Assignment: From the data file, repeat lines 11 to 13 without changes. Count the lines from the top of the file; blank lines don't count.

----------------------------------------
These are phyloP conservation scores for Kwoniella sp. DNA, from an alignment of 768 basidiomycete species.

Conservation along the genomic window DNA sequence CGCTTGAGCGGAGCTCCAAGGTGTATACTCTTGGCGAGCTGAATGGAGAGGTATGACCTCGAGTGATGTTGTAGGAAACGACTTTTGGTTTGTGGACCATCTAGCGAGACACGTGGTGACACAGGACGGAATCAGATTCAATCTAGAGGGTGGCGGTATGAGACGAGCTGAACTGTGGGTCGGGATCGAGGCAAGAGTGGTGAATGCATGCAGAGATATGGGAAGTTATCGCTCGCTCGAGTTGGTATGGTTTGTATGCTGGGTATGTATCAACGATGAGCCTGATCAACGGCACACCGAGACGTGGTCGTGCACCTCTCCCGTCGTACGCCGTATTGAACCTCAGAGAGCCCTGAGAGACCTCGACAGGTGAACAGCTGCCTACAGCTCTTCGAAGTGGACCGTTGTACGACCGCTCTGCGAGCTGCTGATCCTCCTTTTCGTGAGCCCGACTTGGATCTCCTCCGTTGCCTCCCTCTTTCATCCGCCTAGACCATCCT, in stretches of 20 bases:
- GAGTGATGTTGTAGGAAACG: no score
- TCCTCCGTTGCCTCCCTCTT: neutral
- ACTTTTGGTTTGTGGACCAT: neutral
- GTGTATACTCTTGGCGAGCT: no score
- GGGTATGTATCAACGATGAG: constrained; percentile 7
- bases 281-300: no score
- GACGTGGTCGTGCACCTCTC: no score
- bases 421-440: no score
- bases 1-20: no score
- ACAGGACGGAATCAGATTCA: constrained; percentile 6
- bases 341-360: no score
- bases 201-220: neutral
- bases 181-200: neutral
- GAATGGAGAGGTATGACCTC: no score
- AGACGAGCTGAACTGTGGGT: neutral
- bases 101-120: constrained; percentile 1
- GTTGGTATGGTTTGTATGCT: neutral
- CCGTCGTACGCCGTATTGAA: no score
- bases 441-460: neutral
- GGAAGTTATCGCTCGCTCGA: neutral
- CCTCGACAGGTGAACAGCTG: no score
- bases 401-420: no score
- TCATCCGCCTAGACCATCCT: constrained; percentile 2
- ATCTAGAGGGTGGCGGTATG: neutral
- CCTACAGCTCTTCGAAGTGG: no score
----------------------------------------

- bases 1-20: no score
- ACAGGACGGAATCAGATTCA: constrained; percentile 6
- bases 341-360: no score